The author refers to noted Austrian psychiatrist Viktor Frankl, who “grew to understand that humans’ deepest longing is to discover the meaning and purpose of life.” Villoldo says that “healing our past simply means that we’re no longer reliving old hurts.” For deeper healing we need to know and to live our destiny.
He defines “fate” as that which is “predetermined by our family, history, genes, and emotional wounds.” “Destiny,” however, is our purpose and calling in life. Knowing your destiny, “you can participate consciously in your own growth.”
In one later chapter Villoldo explains how we can influence our future, supporting his discussion with various principles of quantum physics, such as “the observer influences the outcome of events.”
Villoldo identifies the Upper World as “where you attain your divine nature (and) where you discover the beautiful agreements you made with Spirit before you were born.”
You can “only reach the peaks of the Upper World in a healed state,” which explains why the journeys to the Lower World have to come first. “The Upper World,” says Villoldo, “is what psychiatry refers to as the superconscious.”
In the meditative journeys to the Upper World, the author guides readers through various planes to ultimately meet and hold a dialogue with their “celestial parents” who know the answers to their destiny and life’s purpose.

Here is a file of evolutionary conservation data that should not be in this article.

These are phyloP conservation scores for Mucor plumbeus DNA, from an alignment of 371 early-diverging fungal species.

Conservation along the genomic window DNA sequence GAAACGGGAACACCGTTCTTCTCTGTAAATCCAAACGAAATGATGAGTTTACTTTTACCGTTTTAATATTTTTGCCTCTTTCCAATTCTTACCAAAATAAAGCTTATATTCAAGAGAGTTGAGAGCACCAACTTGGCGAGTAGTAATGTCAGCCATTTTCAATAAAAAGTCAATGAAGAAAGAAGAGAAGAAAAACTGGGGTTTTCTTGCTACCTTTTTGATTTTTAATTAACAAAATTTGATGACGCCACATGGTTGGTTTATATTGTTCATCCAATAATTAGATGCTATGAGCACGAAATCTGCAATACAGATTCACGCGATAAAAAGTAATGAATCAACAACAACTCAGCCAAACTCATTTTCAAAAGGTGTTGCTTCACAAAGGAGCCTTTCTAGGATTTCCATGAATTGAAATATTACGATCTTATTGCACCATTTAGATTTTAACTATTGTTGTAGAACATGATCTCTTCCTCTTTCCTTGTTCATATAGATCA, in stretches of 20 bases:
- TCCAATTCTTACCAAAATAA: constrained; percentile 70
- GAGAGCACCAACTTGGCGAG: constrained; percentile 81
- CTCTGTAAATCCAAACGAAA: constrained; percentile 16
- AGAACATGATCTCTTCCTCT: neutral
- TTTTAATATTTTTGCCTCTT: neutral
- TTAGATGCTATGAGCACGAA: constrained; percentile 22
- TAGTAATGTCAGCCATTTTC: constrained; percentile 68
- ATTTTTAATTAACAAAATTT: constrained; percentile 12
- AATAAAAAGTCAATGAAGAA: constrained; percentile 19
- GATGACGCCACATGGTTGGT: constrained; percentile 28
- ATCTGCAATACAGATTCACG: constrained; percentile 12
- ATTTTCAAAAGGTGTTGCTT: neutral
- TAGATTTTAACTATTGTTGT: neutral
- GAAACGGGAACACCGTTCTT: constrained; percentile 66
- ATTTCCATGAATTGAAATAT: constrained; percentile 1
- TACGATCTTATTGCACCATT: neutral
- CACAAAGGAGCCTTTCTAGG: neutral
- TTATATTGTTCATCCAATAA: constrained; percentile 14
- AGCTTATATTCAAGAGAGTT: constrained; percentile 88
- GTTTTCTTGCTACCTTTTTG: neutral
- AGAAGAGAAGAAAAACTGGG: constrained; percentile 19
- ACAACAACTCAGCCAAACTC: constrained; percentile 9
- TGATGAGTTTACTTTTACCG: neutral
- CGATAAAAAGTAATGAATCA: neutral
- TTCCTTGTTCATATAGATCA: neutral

His book is a fascinating work, different in many ways from the usual Western approach to spiritual growth. It provides a unique perspective. For example, he says, “In the West, we believe that all life is predetermined by genetic inheritance from past generations.
For the Laika (the Inca wisdom teachers), evolution is journeying into the future to see who we’re becoming so that we may bring that knowledge back to the present.” That idea clearly gives readers something new to ponder!
Villoldo, the anthropologist, provides some other similar thoughts to consider. “As we heal, the world will heal; as we change, the world will change.” Native shamans meditate, “envisioning the world they want their grandchildren to inherit...
The sages of old called this ‘dreaming the world into being.’” The author says, “When we track our destinies, we can be who we’re becoming, not who we’ve been.”
Not all readers may be ready to actually do the journeying described in this book all by themselves. Even so, this book is highly useful in so many ways. Many of the meditation scripts could be adapted for general daily use. The text itself is filled with a broad range of interesting information.